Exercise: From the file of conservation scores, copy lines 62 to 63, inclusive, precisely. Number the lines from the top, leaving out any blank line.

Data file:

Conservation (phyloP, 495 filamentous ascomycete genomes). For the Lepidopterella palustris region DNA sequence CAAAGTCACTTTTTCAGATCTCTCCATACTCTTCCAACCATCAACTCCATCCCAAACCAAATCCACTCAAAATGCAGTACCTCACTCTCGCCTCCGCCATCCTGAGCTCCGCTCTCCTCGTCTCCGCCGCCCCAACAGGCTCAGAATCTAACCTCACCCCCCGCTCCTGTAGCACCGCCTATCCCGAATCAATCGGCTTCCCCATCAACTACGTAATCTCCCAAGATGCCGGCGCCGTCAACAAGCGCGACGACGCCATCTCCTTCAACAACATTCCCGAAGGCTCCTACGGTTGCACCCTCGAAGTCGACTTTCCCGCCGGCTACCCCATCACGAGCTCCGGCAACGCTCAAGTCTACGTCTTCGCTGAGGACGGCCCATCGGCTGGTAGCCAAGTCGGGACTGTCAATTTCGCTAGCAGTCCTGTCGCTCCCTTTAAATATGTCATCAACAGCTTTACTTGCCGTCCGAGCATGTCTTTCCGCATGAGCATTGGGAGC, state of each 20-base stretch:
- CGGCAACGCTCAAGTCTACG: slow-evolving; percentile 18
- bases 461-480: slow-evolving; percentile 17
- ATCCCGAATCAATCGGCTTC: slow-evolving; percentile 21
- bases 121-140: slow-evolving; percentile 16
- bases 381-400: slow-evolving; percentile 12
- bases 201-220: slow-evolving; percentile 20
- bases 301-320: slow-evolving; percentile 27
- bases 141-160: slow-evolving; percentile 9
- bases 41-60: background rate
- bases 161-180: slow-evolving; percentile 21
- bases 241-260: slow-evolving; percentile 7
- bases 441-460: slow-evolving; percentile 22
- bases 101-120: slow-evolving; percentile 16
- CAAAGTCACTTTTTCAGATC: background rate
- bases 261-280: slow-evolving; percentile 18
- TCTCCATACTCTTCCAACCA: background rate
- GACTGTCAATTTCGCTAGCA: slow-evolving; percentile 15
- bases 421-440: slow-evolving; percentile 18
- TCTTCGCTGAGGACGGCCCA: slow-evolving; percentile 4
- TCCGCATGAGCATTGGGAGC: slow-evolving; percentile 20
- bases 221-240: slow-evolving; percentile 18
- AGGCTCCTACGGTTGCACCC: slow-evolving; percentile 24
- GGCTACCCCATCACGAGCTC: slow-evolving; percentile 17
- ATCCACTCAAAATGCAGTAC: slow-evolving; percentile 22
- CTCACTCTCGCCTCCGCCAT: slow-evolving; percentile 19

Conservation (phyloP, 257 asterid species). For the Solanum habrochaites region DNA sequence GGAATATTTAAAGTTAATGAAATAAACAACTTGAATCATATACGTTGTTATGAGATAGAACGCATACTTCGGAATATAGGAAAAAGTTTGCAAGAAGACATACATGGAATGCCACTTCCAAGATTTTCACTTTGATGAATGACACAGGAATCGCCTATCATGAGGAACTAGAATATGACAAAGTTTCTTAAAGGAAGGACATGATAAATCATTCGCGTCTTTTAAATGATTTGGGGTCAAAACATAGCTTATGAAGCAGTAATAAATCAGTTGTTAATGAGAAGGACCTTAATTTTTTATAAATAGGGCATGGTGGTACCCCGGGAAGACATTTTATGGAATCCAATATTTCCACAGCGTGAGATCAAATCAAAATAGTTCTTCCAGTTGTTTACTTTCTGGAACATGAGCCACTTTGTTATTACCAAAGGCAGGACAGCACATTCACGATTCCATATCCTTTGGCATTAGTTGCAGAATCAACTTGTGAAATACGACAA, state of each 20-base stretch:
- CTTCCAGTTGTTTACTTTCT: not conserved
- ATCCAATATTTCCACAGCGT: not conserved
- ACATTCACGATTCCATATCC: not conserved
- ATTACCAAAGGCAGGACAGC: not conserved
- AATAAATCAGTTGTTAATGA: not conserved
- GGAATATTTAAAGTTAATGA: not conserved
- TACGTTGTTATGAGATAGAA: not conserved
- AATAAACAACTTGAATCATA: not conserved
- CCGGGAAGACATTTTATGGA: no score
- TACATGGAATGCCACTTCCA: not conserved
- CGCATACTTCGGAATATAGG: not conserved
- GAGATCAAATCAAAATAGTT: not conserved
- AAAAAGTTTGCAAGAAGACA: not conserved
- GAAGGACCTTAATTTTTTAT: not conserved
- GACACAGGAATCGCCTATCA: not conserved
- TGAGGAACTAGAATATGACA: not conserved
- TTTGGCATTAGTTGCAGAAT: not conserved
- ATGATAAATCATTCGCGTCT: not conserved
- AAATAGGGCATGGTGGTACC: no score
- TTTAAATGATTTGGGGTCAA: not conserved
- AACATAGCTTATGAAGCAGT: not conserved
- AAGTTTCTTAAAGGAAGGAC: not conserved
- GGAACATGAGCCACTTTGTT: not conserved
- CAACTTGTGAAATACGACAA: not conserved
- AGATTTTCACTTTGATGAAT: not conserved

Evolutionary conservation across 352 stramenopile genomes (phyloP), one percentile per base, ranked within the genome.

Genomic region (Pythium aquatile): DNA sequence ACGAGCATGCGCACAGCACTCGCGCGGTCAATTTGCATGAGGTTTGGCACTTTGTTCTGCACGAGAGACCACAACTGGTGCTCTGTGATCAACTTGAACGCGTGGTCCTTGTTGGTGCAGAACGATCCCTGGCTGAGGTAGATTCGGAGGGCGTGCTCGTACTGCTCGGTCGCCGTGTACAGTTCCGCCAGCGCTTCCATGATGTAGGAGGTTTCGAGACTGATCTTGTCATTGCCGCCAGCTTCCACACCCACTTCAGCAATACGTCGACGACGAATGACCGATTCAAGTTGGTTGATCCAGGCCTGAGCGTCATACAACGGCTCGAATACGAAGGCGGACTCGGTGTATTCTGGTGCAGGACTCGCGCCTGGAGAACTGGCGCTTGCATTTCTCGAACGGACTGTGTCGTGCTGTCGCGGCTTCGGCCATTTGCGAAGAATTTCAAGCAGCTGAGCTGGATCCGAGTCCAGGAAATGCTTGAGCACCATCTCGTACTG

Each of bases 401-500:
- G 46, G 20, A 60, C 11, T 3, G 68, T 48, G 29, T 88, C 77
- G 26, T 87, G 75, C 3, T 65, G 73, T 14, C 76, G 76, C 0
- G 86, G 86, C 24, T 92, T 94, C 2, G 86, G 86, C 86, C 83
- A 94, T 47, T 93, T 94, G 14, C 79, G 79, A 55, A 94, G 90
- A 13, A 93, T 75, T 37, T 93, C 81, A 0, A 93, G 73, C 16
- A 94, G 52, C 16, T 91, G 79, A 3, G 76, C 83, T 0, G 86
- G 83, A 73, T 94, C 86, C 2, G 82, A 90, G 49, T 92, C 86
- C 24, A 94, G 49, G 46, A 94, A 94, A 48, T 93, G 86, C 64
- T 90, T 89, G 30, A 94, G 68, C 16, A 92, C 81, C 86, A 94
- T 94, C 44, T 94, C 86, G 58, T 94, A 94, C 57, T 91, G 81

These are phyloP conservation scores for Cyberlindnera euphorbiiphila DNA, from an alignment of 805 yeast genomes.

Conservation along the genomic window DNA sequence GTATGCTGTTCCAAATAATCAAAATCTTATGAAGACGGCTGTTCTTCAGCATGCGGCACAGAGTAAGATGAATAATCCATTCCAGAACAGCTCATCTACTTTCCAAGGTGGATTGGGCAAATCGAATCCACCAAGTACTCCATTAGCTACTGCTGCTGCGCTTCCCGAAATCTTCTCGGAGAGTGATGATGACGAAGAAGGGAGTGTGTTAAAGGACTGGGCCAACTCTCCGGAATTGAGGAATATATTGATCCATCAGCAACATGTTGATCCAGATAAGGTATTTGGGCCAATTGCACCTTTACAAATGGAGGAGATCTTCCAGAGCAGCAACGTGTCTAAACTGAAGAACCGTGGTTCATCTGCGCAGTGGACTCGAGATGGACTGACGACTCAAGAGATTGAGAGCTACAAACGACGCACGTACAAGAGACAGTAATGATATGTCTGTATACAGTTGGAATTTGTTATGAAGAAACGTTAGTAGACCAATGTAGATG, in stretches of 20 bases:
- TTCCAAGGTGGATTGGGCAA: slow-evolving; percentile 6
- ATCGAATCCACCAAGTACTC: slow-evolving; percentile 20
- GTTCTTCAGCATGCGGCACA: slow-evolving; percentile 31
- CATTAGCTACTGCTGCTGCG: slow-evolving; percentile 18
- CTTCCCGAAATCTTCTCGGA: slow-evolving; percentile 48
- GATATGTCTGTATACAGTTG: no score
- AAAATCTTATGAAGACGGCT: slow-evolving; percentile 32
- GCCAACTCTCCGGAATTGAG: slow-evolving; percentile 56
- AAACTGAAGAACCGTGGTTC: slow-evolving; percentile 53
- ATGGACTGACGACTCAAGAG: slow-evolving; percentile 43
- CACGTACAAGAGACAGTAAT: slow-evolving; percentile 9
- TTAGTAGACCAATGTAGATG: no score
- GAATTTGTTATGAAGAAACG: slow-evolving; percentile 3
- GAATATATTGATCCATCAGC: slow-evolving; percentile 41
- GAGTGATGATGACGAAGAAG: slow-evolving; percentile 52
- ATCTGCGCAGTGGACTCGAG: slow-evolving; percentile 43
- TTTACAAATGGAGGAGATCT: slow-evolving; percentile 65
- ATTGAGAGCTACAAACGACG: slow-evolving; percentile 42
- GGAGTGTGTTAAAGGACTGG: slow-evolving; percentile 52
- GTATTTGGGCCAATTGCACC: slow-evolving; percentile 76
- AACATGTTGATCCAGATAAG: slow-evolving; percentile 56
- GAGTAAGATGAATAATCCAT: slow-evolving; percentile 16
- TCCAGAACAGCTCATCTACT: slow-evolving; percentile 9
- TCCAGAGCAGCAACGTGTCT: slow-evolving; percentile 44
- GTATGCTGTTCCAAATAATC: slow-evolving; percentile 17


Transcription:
- G 83, A 73, T 94, C 86, C 2, G 82, A 90, G 49, T 92, C 86
- C 24, A 94, G 49, G 46, A 94, A 94, A 48, T 93, G 86, C 64